Supporting Equipment in Clinical Laboratories
It is sometimes difficult to walk around a modern clinical laboratory and remember what they used to be like a multitude of workers, bent over benches performing delicate tasks. Probably no area of healthcare has felt greater impact from advances in medical technology than clinical laboratories.
Unfortunately, too many service people are still stuck in the past when it comes to laboratory equipment. The lab is no longer just microscopes, diff tally counters, light sources and low-speed centrifuges. Even the ovens and incubators have changed and require a different approach to service within both the preventive maintenance and unscheduled repair functions because up-time in the clinical lab is critical.
Tests that were either not possible 10 years ago or too expensive to be done in a regular laboratory, are now routine. For those who already work in clinical laboratories, the biggest changes have occurred in staffing and the number of devices. Fewer people, fewer devices, but more functions than in the past. Tests that took hours or days to do manually are now accomplished in minutes or seconds automatically. This put greater demands on both equipment and staff to be 100 percent at all times.
More testing is being done at the patients side, also altering the dynamics in clinical labs. Unfortunately, many of these devices are not run by lab techs but other, less skilled people.
Some manufacturers move machines into the lab and never transfer ownership to the hospital. The manufacturer charges per test and for the reagents. In most cases, the BMET at the hospital cannot work on these units they are not trained and, in some cases, manuals are not available. If the on-site BMET cant work on the system, when the analyzer fails, the hospital must to go elsewhere for tests.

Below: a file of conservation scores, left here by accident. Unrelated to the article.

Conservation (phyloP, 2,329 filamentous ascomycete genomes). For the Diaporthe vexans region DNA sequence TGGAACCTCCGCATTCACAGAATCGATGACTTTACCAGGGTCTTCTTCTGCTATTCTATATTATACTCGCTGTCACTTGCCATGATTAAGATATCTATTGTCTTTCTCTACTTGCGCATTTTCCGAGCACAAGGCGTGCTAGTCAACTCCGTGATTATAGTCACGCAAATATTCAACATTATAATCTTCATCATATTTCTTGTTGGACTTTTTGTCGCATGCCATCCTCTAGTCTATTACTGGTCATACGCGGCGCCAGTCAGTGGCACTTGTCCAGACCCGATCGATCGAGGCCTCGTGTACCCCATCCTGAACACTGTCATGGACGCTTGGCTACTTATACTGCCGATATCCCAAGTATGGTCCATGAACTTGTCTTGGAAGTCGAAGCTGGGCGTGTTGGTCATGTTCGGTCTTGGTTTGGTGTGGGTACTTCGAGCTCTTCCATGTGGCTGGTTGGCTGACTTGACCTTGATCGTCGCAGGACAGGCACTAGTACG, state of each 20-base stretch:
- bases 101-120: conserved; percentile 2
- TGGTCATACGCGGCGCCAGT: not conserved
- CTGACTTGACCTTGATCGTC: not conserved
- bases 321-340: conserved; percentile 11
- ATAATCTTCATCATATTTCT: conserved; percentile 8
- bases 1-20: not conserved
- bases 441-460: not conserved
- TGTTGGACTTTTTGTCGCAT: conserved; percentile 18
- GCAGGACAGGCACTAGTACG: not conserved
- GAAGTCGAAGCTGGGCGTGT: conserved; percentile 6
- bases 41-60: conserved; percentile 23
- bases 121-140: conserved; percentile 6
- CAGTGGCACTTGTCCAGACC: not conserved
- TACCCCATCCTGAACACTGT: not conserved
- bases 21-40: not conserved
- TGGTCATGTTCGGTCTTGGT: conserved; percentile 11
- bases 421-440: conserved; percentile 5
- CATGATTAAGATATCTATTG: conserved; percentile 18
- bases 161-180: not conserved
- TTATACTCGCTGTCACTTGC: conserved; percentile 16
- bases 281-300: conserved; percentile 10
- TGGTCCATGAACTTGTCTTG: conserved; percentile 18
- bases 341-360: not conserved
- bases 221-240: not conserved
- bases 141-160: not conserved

This was one of the original areas where remote diagnostics was supposed to save the institution money. While it may save the manufacturer money, it is not clear how it helps the hospital. If the unit is down and needs a part, someone has to respond and put that part in. It cant be done remotely. It is not clear how much it costs the hospital when tests are diverted to another lab, but patient care suffers.
What can the BMET in a hospital do to support this new technology better? I often hear that question and the answer I give has several parts. First, the BMET needs to keep current with lab technology. This is done by reading, talking with users and manufacturers personnel when they are in the hospital. On your rounds, stop and talk with the technologist at a new machine. Ask them for an in-service on the system, including what tests it performs and what concerns the technologists have about the machine.
Second, establish a good relationship with the techs so they will call you when the service person comes in. Talk with the service person to help you understand the device better and ask them to show you the most common problems that occur. Most service techs will be happy to show you how to correct the little problems so they wont get bogged down with as many minor trouble calls in the future.
Third, keep your equipment records up to date, including service reports generated by manufacturers and other outside service groups. These records are vital when contracts come up for renewal, to justify renewal or to decide to replace the system.
Fourth, plan your PM inspections for an off-peak hour. Dont go into a clinical lab before 11 a.m. and expect to get access to many machines. In general, later in the day is better for PM work. And your PM program should be more than licknstick electrical safety. Follow good procedures and do it regularly not just when CAP or JCAHO are due.
Finally, dont over-commit your time and knowledge by saying you can fix something until you know that you have both the resources, (parts, schematics, software, etc.), and the time to do totally solve the problem.
Working with the laboratory techs, an on-site BMET can provide good service on laboratory equipment if you apply cooperation and constant effort.
Veteran clinical engineer and 24×7 contributing editor David Harrington is the Director of Special Projects for Technology in Medicine, Inc. of Holliston, Mass.